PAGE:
From 9th–17th of June, Bike Week takes place – bringing people across the nation together to celebrate the joys of cycling.
Bike riding is certainly seeing renewed popularity in Britain, over the past two decades the number of people opting for two wheels has risen by a quarter. Every year there are now an estimated 3.2 billion miles cycled on our roads, with 2.3 million bicycle journeys in London alone.
As a great way to get from A to B, it’s unsurprising that many more of us are choosing to cycle to and from work due to its convenience and numerous health benefits.
If you’ve been inspired to ditch your car and hit the pedals for Bike Week, here are our top cycle safety tips for your travels.
Follow the Highway Code
It may seem obvious but it’s important to remember your Highway Code when cycling as this applies to all road users including cyclists. Keep in mind the following:
- Be sensible at traffic lights, don’t jump reds and reduce your speed when approaching to anticipate a change
- Pay attention to ‘Stop’ and ‘Give Way’ signs
- Don’t zig-zag through traffic. Stick to designated cycle paths where possible and stay clear of the curb
- If travelling with others, ride in single file and don’t carry passengers or attempt to hang onto another vehicle
- Ride at a safe speed – although this is not specified in the Highway Code, The Department of Transport says if you’re cycling over 18mph then you should be on the road
- Keep both hands on the handle bars and your feet on the pedals at all times, this is so you remain in control of the bike and can react quickly if you need to
Make sure you can be seen
Cyclists can be invisible to HGVs and other large vehicles especially when it’s dark outside or in bad weather conditions, therefore you must dress appropriately.
- Wear a reflective high-visibility jacket or bright-coloured clothing if you do not have one
- Use lights if riding between sunset and sunrise, legally cyclists require a white light at the front of their bike and a red light to the rear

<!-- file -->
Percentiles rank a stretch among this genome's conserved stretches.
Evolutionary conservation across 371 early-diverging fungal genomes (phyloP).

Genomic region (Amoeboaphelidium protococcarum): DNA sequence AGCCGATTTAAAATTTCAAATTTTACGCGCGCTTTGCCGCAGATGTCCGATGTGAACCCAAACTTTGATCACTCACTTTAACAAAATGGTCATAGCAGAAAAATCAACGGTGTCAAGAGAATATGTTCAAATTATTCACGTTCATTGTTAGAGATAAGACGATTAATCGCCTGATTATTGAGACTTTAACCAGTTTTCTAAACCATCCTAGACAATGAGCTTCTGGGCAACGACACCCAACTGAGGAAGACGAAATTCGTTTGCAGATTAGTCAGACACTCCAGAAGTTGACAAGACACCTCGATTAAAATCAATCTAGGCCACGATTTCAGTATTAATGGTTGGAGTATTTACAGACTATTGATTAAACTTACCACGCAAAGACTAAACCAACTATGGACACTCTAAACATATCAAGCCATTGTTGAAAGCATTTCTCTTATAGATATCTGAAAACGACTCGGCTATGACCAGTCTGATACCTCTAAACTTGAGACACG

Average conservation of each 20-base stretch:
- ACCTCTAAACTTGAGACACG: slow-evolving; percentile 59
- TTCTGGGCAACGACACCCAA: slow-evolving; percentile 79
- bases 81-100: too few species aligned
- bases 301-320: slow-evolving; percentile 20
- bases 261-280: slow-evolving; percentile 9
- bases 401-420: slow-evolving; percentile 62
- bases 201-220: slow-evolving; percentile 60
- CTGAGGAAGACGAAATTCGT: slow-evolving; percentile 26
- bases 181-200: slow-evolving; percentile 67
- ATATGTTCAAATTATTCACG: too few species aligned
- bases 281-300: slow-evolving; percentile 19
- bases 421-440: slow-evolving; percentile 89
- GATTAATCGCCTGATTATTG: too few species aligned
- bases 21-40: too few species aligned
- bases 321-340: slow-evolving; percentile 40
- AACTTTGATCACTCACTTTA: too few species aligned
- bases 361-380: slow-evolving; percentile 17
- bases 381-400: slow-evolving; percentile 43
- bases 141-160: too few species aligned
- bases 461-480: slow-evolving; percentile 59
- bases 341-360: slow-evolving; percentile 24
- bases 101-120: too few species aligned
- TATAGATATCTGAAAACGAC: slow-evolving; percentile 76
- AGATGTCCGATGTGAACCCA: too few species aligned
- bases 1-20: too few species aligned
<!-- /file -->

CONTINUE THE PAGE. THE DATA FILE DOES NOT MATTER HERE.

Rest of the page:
- Amber reflectors must be placed on the front and rear of both pedals, with a red reflector at the back
- Remember to wear a helmet and make sure it fits properly and conforms with the latest safety regulations
- Make eye contact with other road users, especially at junctions to be sure they’re aware of you
- Sit up straight when riding, this makes you easier to see
Ride positively and decisively
Be confident when cycling, use appropriate arm signals to notify others of your intentions and ring your bell if you need to make someone aware of your presence.
Be aware of other vehicles
How fast cyclists react can prove critical. When riding on the roads you must pay close attention to other vehicles and ensure you keep a safe distance. In particular you should:
- Watch out for vehicles turning left at junctions, this is where a lot of accidents involving cyclists happen. Don’t assume a vehicle won’t turn just because it isn’t indicating
- Keep safe distance in front, don’t undertake or ride into the gap, hang back.
- Pay extra caution to large vehicles and don’t cycle along the inside or sit in front of them at traffic lights – you may not be seen when they pull away
- Stay aware of your surroundings, avoid wearing headphones or looking at your mobile as this will distract you
Take extra care when riding in wet conditions
Road surfaces become more slippery during wet weather making it harder for bicycle tyres to grip the road. As a result, cyclists may find it more difficult to control their bike and stop quickly.
Plan your route before setting out
Taking the time to map out your journey beforehand allows you to concentrate on what’s in front of you so your full attention will be on the road.
Make sure your bike is roadworthy and adjusted correctly
- Check your tyres are fully inflated (soft tyres make you more likely to skid)
- Test your brakes to make sure they are working properly
- Ensure the chain runs smoothly and doesn’t snag
- Adjust the saddle height, so you can ride comfortably
Consider training to improve your confidence
If you haven’t ridden for a while or are not used to cycling on the road it may be a good idea to take a cycling lesson. Even experienced cyclists may find this beneficial to help them get rid of any bad habits.